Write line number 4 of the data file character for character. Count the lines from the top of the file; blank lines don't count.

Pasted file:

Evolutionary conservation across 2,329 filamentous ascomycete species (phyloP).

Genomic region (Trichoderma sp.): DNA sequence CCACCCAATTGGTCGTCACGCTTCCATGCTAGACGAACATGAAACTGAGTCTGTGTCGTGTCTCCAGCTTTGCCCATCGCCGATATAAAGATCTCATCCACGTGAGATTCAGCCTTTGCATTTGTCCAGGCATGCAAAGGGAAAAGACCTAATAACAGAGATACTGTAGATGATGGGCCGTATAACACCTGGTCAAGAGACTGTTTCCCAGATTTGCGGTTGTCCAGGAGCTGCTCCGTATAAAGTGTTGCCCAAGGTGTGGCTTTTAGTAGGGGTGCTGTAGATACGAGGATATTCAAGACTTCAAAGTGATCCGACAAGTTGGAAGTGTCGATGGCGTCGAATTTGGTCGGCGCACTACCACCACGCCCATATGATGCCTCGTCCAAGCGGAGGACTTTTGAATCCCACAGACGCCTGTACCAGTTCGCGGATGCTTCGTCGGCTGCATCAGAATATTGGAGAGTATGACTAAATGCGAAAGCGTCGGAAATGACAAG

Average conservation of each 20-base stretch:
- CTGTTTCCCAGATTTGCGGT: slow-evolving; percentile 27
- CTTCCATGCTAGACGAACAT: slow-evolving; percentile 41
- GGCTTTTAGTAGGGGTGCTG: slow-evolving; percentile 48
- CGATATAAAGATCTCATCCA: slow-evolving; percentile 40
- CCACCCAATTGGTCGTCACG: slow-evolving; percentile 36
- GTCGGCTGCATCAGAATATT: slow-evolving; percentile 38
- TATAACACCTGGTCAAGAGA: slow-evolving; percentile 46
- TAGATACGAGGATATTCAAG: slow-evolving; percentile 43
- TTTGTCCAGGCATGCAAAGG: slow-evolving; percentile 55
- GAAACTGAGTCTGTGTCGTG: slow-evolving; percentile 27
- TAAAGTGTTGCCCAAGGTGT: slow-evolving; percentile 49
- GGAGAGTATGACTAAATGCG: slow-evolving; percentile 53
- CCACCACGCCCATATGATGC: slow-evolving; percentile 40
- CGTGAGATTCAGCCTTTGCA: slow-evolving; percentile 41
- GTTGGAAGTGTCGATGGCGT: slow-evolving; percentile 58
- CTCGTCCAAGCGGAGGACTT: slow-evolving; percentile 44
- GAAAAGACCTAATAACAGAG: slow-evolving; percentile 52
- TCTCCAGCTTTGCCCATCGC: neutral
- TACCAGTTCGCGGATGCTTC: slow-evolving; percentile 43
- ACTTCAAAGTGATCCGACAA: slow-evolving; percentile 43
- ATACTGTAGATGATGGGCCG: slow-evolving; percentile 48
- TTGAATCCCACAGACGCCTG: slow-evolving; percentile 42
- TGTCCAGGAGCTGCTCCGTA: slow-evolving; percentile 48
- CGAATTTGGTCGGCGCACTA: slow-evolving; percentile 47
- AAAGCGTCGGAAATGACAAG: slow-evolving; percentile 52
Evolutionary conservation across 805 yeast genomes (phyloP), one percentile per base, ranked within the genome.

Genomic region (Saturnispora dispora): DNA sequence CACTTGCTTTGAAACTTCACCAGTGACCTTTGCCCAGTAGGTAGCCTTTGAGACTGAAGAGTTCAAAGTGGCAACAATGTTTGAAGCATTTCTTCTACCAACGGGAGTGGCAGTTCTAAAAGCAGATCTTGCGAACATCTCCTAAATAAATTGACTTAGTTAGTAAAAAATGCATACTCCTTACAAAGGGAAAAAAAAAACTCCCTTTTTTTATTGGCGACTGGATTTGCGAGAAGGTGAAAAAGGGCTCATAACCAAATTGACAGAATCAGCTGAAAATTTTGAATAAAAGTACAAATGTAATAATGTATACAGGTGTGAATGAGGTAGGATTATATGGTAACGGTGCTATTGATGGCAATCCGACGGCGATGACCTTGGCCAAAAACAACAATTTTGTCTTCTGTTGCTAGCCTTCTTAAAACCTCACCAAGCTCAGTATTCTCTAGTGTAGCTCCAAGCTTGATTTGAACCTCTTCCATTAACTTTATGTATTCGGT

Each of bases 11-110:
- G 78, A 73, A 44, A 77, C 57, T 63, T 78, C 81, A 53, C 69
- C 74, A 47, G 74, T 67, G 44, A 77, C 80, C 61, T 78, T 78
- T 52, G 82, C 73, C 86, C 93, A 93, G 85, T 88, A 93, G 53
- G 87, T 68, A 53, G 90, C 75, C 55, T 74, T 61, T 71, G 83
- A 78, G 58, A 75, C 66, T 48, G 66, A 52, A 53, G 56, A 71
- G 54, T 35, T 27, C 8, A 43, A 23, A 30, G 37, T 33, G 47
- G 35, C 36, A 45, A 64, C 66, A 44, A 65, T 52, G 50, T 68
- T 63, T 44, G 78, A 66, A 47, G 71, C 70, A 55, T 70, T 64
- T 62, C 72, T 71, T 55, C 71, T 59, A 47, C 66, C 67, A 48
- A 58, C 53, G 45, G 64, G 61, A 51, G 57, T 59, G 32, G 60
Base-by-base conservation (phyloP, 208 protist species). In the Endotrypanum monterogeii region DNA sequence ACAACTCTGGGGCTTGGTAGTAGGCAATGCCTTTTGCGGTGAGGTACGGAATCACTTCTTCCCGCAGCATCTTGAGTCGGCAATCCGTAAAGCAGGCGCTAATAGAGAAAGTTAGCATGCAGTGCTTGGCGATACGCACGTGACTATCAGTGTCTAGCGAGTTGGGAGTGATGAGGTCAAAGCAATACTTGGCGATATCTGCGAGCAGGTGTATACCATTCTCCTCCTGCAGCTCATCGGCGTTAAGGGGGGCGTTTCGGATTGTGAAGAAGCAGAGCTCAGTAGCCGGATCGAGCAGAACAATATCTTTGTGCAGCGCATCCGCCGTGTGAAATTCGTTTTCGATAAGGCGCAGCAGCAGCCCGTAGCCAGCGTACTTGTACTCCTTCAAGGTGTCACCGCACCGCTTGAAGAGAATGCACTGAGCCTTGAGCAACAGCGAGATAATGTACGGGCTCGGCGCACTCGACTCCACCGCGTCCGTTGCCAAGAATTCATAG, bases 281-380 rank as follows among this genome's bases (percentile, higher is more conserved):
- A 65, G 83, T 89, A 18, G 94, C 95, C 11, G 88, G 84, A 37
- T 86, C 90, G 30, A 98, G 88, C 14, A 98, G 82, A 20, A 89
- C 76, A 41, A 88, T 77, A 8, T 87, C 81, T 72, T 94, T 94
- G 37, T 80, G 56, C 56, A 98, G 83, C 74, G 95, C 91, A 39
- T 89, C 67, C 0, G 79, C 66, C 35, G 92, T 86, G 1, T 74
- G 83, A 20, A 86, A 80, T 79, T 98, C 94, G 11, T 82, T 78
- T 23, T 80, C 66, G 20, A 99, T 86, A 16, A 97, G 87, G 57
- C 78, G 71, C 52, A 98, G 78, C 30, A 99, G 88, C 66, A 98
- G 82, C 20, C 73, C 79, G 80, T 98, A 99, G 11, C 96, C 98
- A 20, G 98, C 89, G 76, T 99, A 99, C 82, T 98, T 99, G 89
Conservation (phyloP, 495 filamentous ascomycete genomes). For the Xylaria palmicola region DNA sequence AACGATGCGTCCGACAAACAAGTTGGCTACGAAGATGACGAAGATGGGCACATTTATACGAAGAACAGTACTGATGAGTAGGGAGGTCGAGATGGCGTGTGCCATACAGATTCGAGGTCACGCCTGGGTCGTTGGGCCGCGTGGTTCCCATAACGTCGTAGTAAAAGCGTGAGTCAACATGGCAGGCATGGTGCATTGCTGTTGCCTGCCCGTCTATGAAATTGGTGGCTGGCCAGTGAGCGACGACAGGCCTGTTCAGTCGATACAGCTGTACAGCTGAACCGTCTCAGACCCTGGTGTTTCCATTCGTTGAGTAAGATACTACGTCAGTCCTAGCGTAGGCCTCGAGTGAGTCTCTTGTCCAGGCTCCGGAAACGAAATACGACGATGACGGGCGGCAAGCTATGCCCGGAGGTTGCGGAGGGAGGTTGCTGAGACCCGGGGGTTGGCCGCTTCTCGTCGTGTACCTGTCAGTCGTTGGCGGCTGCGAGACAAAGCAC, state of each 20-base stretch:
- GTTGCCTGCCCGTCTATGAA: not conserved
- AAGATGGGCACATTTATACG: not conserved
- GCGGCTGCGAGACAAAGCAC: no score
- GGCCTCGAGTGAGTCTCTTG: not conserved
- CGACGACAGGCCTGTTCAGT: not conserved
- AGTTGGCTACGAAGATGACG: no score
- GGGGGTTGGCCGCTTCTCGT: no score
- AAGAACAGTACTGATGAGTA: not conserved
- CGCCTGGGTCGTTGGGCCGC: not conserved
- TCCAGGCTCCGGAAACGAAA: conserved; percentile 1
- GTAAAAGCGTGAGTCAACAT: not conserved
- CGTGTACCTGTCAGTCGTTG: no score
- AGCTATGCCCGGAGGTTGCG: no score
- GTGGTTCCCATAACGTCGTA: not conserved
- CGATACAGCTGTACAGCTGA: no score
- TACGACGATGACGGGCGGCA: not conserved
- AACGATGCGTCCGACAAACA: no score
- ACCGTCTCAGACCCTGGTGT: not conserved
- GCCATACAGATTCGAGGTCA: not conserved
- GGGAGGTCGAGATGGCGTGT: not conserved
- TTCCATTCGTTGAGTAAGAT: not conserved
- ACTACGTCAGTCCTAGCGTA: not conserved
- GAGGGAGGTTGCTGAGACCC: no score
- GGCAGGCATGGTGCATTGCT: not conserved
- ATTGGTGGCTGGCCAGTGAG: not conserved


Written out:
- CTGTTTCCCAGATTTGCGGT: slow-evolving; percentile 27